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Radware Ltd. (NASDAQ:RDWR)

Preliminary Q1 2013 Earnings Conference (Transcript)

April 05, 2013 8:45 am ET

Executives

Meir Moshe - Chief Financial Officer

Roy Zisapel - Co-Founder, Chief Executive Officer, President, Director and Director of Radware Inc

Analysts

Mark Sue - RBC Capital Markets, LLC, Research Division

Alexander B. Henderson - Needham & Company, LLC, Research Division

Joseph Wolf - Barclays Capital, Research Division

Rohit N. Chopra - Wedbush Securities Inc., Research Division

Jess L. Lubert - Wells Fargo Securities, LLC, Research Division

Michael Saloio - Oppenheimer & Co. Inc., Research Division

Operator

Ladies and gentlemen, thank you for standing by, and welcome to the Preliminary Results for First Quarter 2013. [Operator Instructions] As a reminder, this conference is being recorded.

I'd now like to turn the conference to our host, Chief Financial Officer, Meir Moshe. Please go ahead.

Meir Moshe

Thank you. Good morning, and welcome, everyone, to our conference call. With me today is Mr. Roy Zisapel, President and CEO. Today, as you know, we announced preliminary results for our first quarter of 2013. Following our remarks, we will open the call for Q&A.

First, I would like to review the Safe Harbor language. During the course of this conference call, we will make projections or other forward-looking statements regarding future events or the future financial performance of the company. We wish to caution you that such statements are just predictions and that actual results or events may differ materially, including, but are not limited to, general business conditions and our ability to address changes in our industry, changes in demand for products, the timing and demand of orders and other risks detailed from time to time in Radware's filings.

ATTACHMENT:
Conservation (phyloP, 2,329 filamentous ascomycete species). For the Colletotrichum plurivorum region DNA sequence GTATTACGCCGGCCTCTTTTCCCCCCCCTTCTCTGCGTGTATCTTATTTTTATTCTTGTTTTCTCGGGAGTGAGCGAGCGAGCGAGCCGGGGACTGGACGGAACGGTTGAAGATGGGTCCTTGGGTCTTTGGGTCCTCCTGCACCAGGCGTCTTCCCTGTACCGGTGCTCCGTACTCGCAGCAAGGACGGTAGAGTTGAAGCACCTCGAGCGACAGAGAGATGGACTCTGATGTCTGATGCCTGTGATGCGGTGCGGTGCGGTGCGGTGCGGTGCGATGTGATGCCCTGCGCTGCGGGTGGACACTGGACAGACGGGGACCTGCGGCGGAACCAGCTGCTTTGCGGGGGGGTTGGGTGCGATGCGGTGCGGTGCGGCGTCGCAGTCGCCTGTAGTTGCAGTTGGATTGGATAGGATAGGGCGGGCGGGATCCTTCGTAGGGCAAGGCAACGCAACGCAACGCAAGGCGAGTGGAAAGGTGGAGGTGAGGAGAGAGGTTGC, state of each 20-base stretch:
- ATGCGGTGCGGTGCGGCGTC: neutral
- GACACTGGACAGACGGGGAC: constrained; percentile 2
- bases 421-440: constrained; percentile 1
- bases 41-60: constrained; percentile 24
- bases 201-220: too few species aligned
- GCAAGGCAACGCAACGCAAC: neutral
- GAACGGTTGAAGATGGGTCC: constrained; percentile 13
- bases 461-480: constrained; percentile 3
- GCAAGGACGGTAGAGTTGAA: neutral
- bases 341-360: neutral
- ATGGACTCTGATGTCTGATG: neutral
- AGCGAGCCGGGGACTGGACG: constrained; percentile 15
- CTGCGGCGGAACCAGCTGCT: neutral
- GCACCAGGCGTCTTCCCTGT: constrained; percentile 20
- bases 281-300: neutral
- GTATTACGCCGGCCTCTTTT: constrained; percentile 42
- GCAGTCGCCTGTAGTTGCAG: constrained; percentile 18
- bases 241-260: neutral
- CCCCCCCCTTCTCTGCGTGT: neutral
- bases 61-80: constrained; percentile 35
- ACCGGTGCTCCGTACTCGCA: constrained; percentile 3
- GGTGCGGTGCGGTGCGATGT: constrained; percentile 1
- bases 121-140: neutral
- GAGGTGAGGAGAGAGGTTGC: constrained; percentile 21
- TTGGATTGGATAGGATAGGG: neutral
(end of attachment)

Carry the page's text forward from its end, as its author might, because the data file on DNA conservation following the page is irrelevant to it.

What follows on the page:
We refer you the documents the company files from time to time with the Securities and Exchange Commission; specifically, the company's last Form 20-F, filed in March 2013.

And now, ladies and gentlemen, for the preliminary results. As stated in our press release, released earlier today, revenues for the first quarter are expected to be $45 million, below the company's guidance of $48.5 million to $49.5 million. Non-GAAP EPS is expected to be $0.30 per diluted share compared to guidance of $0.40 to $0.43 per diluted share.

More detailed financial information will be provided to you in our planned Q1 earnings conference call, which will take place on Thursday, April 25 at 8:45 a.m.

And now, I like to turn the call over to Roy.

Roy Zisapel

Thank you, Meir. As we announced in today's press release, our revenues for the first quarter were below our expectations. While our Americas business continues to enjoy strong momentum, we faced difficulty in closing projects in EMEA and, to some extent, in China.

When analyzing the results with our EMEA team, we see that we continued to win new accounts at the same pace as before. However, our orders from existing Radware customers were lower than anticipated. This was a result of longer decision processes and lengthening sales cycles, which we believe are attributed to the current economic condition in the region. We will provide more details and an analysis of the results in our coming Q1 earning conference call.

Despite our first quarter results, we continue to be optimistic on the strong growth drivers supporting our business, including cloud and virtual data center build-outs and increased demand for cyber attack protection, as well as our continued traction in the Americas.

With that, I would like to open the call for Q&A.

Question-and-Answer Session

Operator

[Operator Instructions] First, we'll go to the line of Mark Sue with RBC Capital Markets.

Mark Sue - RBC Capital Markets, LLC, Research Division